MacBook Pro?

Discussion in 'Buying Tips and Advice' started by yvonnars, Apr 8, 2013.

  1. yvonnars macrumors newbie

    Nov 30, 2012
    I'm a university student from vancouver studying engineering. I'm thinking of buying a new laptop and after looking through Asus, Lenovo and Apple websites I'm leaning towards buying a MacBook Pro.

    I normally use my computer for school related stuff and gaming: MS office, Latex, gnuplot Altera Quartus (circuit schematics design stuff), some heavy programs include SolidWorks, MatLab. Games I play: sims 3 and league of legends are the only ones so far. I'm not sure if I will have to use other heavy programs in the next 3 years of my university, but right now my computer is 4 years old and can only run one heavy one at a time, and uses about 80-90% of the CPU.

    I think most of the stuff I use a computer for are better off running on Windows, and even a lot of the profs I have specifically ask us to use windows for course related stuff. But I want a laptop about 13/14in, the other ones I looked at are either too large/heavy, not enough battery life, or too ugly XD (Yes I know that's difficult...)

    So do you guys suggest me to go with a MacBook Pro or some PC? If PC any suggestions on which one (another reason I'm leaning towards mac is there's not too many options :D)? If Mac will i5 be enough for me or shall I get i7?

  2. Lil Chillbil macrumors 65816

    Lil Chillbil

    Jan 30, 2012
    Get i7, non-retina 15 inch and put a windows partition on it

    problem solved :cool:
  3. jobush macrumors member

    Jan 10, 2013
    I would honestly say that with Bootcamp, the only game changer between Windows PC and Macbook would be the design and other things you have mentioned yourself.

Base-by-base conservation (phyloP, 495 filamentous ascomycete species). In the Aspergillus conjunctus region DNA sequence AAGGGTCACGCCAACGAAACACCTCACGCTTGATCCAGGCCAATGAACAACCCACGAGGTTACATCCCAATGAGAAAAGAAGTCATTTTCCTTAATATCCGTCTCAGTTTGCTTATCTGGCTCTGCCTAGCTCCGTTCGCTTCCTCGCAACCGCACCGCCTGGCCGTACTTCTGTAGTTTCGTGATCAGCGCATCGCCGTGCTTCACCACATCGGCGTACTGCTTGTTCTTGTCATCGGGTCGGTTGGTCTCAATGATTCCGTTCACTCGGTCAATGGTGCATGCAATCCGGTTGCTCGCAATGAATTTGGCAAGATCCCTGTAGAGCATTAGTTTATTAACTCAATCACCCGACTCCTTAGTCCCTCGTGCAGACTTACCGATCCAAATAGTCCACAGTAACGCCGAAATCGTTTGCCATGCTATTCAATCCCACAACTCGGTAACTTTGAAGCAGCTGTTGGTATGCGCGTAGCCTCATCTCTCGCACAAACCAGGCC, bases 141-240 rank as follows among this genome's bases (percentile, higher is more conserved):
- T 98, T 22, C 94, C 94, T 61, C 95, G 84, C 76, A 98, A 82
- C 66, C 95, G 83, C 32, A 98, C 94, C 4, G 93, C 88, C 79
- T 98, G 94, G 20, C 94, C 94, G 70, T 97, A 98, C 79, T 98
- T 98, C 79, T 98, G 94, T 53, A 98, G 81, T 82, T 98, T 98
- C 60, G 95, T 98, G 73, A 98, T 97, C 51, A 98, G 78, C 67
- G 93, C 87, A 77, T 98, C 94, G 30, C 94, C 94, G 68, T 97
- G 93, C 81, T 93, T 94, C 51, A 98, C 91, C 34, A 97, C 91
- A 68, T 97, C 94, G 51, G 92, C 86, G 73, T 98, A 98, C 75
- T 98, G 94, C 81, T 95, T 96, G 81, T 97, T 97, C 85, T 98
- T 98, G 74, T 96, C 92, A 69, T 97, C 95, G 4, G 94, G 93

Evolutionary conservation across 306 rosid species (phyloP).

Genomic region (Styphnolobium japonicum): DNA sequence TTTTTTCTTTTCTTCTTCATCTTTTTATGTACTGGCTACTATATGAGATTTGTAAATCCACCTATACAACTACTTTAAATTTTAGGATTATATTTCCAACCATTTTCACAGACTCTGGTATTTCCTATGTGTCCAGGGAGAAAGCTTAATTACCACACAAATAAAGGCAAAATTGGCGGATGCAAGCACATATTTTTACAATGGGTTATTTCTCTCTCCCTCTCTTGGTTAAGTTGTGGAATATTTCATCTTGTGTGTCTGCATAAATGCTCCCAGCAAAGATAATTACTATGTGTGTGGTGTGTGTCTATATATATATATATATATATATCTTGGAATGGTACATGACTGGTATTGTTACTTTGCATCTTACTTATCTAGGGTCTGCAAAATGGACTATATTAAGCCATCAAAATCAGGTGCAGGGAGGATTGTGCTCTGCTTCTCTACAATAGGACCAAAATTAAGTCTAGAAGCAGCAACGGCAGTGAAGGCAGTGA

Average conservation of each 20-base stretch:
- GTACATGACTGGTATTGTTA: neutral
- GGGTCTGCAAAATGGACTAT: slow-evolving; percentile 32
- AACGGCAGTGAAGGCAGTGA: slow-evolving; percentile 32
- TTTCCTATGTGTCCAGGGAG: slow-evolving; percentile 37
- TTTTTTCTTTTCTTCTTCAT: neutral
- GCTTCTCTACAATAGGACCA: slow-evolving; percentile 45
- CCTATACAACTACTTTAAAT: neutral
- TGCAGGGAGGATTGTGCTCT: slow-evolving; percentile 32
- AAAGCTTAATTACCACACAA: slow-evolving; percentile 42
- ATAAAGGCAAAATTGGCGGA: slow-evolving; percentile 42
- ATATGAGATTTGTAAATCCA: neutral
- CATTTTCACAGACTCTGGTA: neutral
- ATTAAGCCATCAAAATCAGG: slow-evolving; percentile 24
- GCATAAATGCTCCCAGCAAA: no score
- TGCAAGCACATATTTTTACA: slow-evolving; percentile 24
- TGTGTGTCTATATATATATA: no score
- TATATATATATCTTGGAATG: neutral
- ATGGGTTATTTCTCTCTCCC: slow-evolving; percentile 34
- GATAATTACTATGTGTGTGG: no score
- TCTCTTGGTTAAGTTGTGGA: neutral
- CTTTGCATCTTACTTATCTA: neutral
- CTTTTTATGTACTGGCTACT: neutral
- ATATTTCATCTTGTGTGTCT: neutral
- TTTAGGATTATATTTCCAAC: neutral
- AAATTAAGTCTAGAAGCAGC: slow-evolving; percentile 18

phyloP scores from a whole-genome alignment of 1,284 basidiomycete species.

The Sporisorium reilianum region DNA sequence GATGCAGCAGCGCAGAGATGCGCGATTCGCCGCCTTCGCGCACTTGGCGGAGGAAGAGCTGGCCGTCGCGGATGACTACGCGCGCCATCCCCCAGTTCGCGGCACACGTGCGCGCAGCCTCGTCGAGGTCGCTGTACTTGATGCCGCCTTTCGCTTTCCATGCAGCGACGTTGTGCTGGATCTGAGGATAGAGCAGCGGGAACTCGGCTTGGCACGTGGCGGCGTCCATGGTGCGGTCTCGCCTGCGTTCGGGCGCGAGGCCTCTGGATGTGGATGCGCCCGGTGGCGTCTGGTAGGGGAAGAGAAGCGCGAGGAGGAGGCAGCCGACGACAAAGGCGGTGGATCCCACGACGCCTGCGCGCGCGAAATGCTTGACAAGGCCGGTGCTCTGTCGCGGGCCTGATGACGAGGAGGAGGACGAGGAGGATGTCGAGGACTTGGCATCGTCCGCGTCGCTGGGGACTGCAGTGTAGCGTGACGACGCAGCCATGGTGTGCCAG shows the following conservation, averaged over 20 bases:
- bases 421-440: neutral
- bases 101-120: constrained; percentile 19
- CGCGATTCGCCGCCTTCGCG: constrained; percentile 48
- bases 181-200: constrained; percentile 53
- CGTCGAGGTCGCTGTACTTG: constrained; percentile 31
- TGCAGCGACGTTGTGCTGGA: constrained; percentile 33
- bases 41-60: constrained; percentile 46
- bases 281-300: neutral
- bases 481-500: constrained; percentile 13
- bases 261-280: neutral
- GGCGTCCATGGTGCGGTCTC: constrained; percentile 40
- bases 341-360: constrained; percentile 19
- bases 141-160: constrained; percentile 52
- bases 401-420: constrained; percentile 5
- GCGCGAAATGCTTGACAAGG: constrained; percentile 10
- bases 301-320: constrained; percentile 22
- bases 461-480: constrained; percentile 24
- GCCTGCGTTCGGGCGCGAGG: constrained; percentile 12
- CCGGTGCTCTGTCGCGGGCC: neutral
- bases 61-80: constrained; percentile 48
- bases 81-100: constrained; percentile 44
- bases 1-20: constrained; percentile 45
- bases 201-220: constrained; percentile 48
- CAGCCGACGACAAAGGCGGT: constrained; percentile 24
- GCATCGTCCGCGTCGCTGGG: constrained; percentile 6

Should you choose Mac side, being a workstation computer, I would advise getting a 15" Pro.

    It starts with quad-core i7, and the nVidia graphics is quite good.

    I think the GPU premium on the 15" is worth it for two reasons:

    1. Certain application can 'borrow' the GPU's asset to boost application performance even further.
    2. The computer can play most "Triple-A" games with reasonable settings (reasonable for a mobile solution)

    The only downside is that there is no way to use integrated graphics on the Windows side at all. So even if you want to word process or just browse for a while, you will be stuck with the relatiively power hogging nVidia chipset. The Mac side with integrated graphics on should pump 5 hours of light use quite easily, but Windows side will only last an hour or hour and half in full load (which would be the case when you are using your coursework applications). Even at light use, the Bootcamp does not yield more than three hours. (Absolute minimum does seem to yield around 4 hours, but that is not the usual scenario)
  4. eric/ Guest


    Sep 19, 2011
    Ohio, United States
    in my experience, universities with engineering programs provide computer labs equipped with software that you need. I'd just use that when you need to. Or use VMWare or something and remote in to university engineering department computers (if that's available). That's what I do.

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